Microsoft Grant Will Create Neighborhood Computer Labs for Low-Income Philadelphia Seniors

PHILADELPHIA, Pa., October 20, 1998 — As part of its ongoing Microsoft Senior Initiative, Microsoft Corp. today announced it is awarding a grant of hardware and software to the Philadelphia Corporation for Aging (PCA). PCA will use the grant, totaling more than $90,000, to create computer labs in senior centers in low-income Philadelphia neighborhoods. The non-profit group currently provides more than 70,000 older Philadelphians with care and services to maximize their independence and productivity.

And today at the PCA Age Expo in Philadelphia, Microsoft Senior Initiative Director Craig Spiezle and members of his team will be on hand to demonstrate the latest in computer technology to visitors at the East Coast’s premier event for people over 50.

“Microsoft has witnessed tremendous receptivity to computer technology among mature Americans through our involvement in these programs,” Spiezle said. “Across the country, senior centers, libraries, and community colleges are packed with seniors who have the desire to learn.”

Through partnerships with non-profit organizations like PCA, as well as industry partners and government agencies, the Microsoft Senior Initiative aims to give more seniors access to technology. According to statistics from the National Council on Aging, Americans over the age of 60 represent the fastest-growing population of computer users, but less than 5 percent of senior households own and use computers. Spiezle views these numbers as a challenge, and notes that the older generation’s views of technology differ dramatically from other segments of the population. But he also notes that through education seniors are coming to realize that technology represents “the opportunity to be employed in a good paying job, extend one’s independence, and allow individuals to remain productive and creative.”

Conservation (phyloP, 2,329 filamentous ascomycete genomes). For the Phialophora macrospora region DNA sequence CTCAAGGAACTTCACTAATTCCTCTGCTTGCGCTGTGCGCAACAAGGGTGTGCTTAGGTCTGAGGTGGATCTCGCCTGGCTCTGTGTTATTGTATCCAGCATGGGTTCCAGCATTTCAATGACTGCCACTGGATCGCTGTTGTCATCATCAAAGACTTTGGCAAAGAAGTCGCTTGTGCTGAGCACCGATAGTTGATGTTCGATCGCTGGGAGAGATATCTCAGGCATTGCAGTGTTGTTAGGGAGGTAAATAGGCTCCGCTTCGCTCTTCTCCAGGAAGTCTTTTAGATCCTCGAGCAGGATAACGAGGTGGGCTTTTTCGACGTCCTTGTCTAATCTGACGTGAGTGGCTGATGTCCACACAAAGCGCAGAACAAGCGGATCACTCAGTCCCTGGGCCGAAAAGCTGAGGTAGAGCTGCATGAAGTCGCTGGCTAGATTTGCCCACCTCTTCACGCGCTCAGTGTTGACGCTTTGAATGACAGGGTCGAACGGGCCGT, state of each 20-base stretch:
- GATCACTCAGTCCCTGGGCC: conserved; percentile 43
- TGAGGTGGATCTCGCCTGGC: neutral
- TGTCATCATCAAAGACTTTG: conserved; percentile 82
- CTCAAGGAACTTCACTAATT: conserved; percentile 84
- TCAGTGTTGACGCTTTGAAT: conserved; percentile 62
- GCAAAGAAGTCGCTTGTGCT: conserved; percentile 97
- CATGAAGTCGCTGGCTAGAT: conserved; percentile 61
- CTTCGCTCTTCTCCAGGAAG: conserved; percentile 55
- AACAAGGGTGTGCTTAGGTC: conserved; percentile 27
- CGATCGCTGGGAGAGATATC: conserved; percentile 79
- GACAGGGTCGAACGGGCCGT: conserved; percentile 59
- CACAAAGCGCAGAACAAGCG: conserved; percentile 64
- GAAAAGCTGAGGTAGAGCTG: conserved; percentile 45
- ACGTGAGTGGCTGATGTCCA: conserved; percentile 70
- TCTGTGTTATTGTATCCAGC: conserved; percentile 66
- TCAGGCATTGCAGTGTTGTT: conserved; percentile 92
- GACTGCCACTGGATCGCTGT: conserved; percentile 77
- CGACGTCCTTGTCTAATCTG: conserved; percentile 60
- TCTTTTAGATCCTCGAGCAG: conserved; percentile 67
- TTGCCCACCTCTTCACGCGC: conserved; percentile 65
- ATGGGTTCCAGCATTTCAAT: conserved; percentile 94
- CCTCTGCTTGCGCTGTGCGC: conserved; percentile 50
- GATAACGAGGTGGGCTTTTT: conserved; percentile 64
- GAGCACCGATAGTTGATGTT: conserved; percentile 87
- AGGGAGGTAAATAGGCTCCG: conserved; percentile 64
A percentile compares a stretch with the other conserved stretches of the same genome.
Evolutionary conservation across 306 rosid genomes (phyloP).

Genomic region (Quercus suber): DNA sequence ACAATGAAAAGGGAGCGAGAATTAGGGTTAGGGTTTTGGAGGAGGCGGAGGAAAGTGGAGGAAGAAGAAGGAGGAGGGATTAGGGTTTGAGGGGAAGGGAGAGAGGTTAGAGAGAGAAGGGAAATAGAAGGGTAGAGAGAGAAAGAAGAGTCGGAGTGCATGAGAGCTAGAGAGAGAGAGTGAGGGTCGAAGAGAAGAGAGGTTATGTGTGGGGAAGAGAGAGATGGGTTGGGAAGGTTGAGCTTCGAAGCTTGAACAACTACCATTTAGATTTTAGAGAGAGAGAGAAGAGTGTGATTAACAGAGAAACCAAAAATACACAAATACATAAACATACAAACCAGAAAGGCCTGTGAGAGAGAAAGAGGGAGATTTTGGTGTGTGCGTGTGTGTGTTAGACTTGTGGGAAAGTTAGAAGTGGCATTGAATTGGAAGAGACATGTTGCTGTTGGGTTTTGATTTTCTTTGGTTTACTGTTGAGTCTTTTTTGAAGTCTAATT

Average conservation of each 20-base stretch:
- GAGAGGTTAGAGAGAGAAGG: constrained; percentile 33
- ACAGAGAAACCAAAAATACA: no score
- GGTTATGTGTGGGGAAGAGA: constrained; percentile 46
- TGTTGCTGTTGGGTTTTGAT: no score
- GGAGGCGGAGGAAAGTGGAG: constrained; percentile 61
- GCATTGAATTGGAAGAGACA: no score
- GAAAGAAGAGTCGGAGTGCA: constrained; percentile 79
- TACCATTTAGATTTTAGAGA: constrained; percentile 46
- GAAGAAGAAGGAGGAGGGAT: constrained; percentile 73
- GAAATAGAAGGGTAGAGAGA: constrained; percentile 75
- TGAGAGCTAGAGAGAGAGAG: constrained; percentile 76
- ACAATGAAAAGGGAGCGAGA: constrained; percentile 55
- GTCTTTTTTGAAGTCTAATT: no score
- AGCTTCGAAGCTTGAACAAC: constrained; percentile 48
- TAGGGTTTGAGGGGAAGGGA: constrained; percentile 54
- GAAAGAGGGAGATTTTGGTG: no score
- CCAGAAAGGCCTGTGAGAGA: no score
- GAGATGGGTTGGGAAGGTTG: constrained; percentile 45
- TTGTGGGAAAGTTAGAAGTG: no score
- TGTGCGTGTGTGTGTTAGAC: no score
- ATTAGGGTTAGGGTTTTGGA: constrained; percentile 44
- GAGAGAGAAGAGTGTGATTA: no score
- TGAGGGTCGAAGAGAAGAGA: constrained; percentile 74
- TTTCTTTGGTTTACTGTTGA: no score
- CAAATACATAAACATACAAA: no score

The grant to the PCA is part of the Microsoft Senior Initiative’s goal to provide information access and training to more than 250,000 seniors, and directly benefit more than 1 million people by the year 2000.

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